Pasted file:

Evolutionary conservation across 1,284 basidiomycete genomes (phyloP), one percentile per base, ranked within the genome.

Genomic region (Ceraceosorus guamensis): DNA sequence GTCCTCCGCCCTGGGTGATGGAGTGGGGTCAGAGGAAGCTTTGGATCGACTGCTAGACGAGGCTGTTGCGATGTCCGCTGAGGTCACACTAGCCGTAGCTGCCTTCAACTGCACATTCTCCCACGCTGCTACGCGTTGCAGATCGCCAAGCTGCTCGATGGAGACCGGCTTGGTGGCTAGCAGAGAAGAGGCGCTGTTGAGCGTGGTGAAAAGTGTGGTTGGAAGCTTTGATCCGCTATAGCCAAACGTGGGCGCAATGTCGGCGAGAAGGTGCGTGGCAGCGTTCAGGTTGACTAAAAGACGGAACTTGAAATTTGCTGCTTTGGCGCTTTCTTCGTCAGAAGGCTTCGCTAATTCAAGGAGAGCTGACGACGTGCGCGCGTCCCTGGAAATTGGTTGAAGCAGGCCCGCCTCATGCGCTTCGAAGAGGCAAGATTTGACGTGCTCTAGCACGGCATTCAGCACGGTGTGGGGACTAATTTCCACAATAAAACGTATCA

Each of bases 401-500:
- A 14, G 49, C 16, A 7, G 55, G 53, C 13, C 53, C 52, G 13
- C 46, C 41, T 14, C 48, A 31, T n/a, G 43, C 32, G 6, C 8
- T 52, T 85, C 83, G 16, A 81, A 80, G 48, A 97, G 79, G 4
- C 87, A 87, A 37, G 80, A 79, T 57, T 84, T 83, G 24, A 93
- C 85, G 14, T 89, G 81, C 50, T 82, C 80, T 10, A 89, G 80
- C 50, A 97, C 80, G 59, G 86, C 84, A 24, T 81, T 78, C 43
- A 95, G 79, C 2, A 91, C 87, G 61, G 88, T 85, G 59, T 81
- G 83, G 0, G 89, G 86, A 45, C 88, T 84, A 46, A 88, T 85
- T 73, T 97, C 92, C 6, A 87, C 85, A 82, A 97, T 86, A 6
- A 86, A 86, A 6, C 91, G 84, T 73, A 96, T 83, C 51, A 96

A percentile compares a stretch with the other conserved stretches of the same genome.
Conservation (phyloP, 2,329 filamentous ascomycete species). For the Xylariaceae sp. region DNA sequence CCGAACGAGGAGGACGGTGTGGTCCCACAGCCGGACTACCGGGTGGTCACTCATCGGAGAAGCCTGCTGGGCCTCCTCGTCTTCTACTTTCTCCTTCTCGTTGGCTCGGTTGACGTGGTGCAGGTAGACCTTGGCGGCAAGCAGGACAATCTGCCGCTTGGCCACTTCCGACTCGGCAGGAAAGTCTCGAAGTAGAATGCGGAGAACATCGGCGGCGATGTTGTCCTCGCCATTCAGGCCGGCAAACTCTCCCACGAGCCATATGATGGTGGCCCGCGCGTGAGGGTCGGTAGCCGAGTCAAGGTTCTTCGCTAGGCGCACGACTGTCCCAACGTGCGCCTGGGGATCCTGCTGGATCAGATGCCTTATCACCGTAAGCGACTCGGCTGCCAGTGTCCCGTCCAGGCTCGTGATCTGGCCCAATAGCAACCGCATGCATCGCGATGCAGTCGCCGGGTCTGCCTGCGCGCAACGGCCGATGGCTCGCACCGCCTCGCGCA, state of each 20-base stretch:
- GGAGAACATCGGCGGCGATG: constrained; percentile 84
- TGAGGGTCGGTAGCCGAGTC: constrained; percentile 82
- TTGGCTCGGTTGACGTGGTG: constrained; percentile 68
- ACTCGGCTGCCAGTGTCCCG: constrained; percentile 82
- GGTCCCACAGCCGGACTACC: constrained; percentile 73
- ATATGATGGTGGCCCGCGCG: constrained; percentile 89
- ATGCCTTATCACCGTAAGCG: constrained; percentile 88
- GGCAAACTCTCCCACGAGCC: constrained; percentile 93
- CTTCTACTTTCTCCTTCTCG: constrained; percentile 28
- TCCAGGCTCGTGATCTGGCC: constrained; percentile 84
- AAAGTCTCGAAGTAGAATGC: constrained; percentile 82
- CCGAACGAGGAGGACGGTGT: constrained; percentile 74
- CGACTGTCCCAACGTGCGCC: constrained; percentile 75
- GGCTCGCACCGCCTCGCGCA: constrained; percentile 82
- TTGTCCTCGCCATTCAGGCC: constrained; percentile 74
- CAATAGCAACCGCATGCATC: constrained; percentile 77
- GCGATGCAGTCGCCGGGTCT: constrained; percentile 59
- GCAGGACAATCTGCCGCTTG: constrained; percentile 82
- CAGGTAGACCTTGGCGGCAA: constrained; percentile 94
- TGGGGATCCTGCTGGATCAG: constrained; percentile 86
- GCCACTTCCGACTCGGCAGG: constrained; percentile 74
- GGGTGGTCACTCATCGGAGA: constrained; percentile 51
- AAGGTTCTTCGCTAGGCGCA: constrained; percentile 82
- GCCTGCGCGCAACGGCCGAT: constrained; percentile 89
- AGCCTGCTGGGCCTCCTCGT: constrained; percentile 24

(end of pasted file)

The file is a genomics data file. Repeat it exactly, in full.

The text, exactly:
Evolutionary conservation across 1,284 basidiomycete genomes (phyloP), one percentile per base, ranked within the genome.

Genomic region (Ceraceosorus guamensis): DNA sequence GTCCTCCGCCCTGGGTGATGGAGTGGGGTCAGAGGAAGCTTTGGATCGACTGCTAGACGAGGCTGTTGCGATGTCCGCTGAGGTCACACTAGCCGTAGCTGCCTTCAACTGCACATTCTCCCACGCTGCTACGCGTTGCAGATCGCCAAGCTGCTCGATGGAGACCGGCTTGGTGGCTAGCAGAGAAGAGGCGCTGTTGAGCGTGGTGAAAAGTGTGGTTGGAAGCTTTGATCCGCTATAGCCAAACGTGGGCGCAATGTCGGCGAGAAGGTGCGTGGCAGCGTTCAGGTTGACTAAAAGACGGAACTTGAAATTTGCTGCTTTGGCGCTTTCTTCGTCAGAAGGCTTCGCTAATTCAAGGAGAGCTGACGACGTGCGCGCGTCCCTGGAAATTGGTTGAAGCAGGCCCGCCTCATGCGCTTCGAAGAGGCAAGATTTGACGTGCTCTAGCACGGCATTCAGCACGGTGTGGGGACTAATTTCCACAATAAAACGTATCA

Each of bases 401-500:
- A 14, G 49, C 16, A 7, G 55, G 53, C 13, C 53, C 52, G 13
- C 46, C 41, T 14, C 48, A 31, T n/a, G 43, C 32, G 6, C 8
- T 52, T 85, C 83, G 16, A 81, A 80, G 48, A 97, G 79, G 4
- C 87, A 87, A 37, G 80, A 79, T 57, T 84, T 83, G 24, A 93
- C 85, G 14, T 89, G 81, C 50, T 82, C 80, T 10, A 89, G 80
- C 50, A 97, C 80, G 59, G 86, C 84, A 24, T 81, T 78, C 43
- A 95, G 79, C 2, A 91, C 87, G 61, G 88, T 85, G 59, T 81
- G 83, G 0, G 89, G 86, A 45, C 88, T 84, A 46, A 88, T 85
- T 73, T 97, C 92, C 6, A 87, C 85, A 82, A 97, T 86, A 6
- A 86, A 86, A 6, C 91, G 84, T 73, A 96, T 83, C 51, A 96

A percentile compares a stretch with the other conserved stretches of the same genome.
Conservation (phyloP, 2,329 filamentous ascomycete species). For the Xylariaceae sp. region DNA sequence CCGAACGAGGAGGACGGTGTGGTCCCACAGCCGGACTACCGGGTGGTCACTCATCGGAGAAGCCTGCTGGGCCTCCTCGTCTTCTACTTTCTCCTTCTCGTTGGCTCGGTTGACGTGGTGCAGGTAGACCTTGGCGGCAAGCAGGACAATCTGCCGCTTGGCCACTTCCGACTCGGCAGGAAAGTCTCGAAGTAGAATGCGGAGAACATCGGCGGCGATGTTGTCCTCGCCATTCAGGCCGGCAAACTCTCCCACGAGCCATATGATGGTGGCCCGCGCGTGAGGGTCGGTAGCCGAGTCAAGGTTCTTCGCTAGGCGCACGACTGTCCCAACGTGCGCCTGGGGATCCTGCTGGATCAGATGCCTTATCACCGTAAGCGACTCGGCTGCCAGTGTCCCGTCCAGGCTCGTGATCTGGCCCAATAGCAACCGCATGCATCGCGATGCAGTCGCCGGGTCTGCCTGCGCGCAACGGCCGATGGCTCGCACCGCCTCGCGCA, state of each 20-base stretch:
- GGAGAACATCGGCGGCGATG: constrained; percentile 84
- TGAGGGTCGGTAGCCGAGTC: constrained; percentile 82
- TTGGCTCGGTTGACGTGGTG: constrained; percentile 68
- ACTCGGCTGCCAGTGTCCCG: constrained; percentile 82
- GGTCCCACAGCCGGACTACC: constrained; percentile 73
- ATATGATGGTGGCCCGCGCG: constrained; percentile 89
- ATGCCTTATCACCGTAAGCG: constrained; percentile 88
- GGCAAACTCTCCCACGAGCC: constrained; percentile 93
- CTTCTACTTTCTCCTTCTCG: constrained; percentile 28
- TCCAGGCTCGTGATCTGGCC: constrained; percentile 84
- AAAGTCTCGAAGTAGAATGC: constrained; percentile 82
- CCGAACGAGGAGGACGGTGT: constrained; percentile 74
- CGACTGTCCCAACGTGCGCC: constrained; percentile 75
- GGCTCGCACCGCCTCGCGCA: constrained; percentile 82
- TTGTCCTCGCCATTCAGGCC: constrained; percentile 74
- CAATAGCAACCGCATGCATC: constrained; percentile 77
- GCGATGCAGTCGCCGGGTCT: constrained; percentile 59
- GCAGGACAATCTGCCGCTTG: constrained; percentile 82
- CAGGTAGACCTTGGCGGCAA: constrained; percentile 94
- TGGGGATCCTGCTGGATCAG: constrained; percentile 86
- GCCACTTCCGACTCGGCAGG: constrained; percentile 74
- GGGTGGTCACTCATCGGAGA: constrained; percentile 51
- AAGGTTCTTCGCTAGGCGCA: constrained; percentile 82
- GCCTGCGCGCAACGGCCGAT: constrained; percentile 89
- AGCCTGCTGGGCCTCCTCGT: constrained; percentile 24